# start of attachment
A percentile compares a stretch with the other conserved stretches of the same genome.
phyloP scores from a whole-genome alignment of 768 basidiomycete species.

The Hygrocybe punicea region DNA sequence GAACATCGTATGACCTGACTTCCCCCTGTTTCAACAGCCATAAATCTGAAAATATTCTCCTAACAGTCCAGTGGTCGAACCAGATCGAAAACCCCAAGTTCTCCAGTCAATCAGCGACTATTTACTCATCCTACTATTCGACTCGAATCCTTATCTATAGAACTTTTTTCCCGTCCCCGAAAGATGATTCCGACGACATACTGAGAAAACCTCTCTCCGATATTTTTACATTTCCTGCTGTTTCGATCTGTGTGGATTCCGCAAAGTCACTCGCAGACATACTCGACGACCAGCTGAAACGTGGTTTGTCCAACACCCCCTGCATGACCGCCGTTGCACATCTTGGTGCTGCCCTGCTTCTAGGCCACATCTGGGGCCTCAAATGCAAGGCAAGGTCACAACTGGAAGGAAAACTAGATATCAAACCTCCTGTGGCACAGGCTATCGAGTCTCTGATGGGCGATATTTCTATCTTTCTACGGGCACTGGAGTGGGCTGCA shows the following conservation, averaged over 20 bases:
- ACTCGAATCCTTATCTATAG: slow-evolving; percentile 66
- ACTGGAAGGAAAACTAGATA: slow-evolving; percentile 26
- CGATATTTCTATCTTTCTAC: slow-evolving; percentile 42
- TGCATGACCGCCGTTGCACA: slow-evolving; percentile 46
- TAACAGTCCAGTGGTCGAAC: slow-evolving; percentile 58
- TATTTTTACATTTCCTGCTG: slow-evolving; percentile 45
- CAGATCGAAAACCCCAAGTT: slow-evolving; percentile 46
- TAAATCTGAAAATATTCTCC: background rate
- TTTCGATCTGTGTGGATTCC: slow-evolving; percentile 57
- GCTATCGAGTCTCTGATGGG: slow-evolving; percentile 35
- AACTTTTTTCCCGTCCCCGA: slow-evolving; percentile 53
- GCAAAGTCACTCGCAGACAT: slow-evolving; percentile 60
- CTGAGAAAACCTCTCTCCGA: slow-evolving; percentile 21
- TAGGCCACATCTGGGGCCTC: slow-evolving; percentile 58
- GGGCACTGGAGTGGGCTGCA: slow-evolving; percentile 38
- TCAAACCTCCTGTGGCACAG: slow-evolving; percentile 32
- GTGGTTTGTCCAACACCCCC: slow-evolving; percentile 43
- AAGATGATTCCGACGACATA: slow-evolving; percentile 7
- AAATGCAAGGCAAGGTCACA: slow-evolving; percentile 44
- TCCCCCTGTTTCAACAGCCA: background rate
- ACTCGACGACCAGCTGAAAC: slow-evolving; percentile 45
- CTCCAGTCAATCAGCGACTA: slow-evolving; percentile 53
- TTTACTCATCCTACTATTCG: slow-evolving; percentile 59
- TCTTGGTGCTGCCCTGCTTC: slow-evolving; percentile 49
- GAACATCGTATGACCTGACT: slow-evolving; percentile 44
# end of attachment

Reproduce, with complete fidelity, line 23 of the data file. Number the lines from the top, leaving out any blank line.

- TCCCCCTGTTTCAACAGCCA: background rate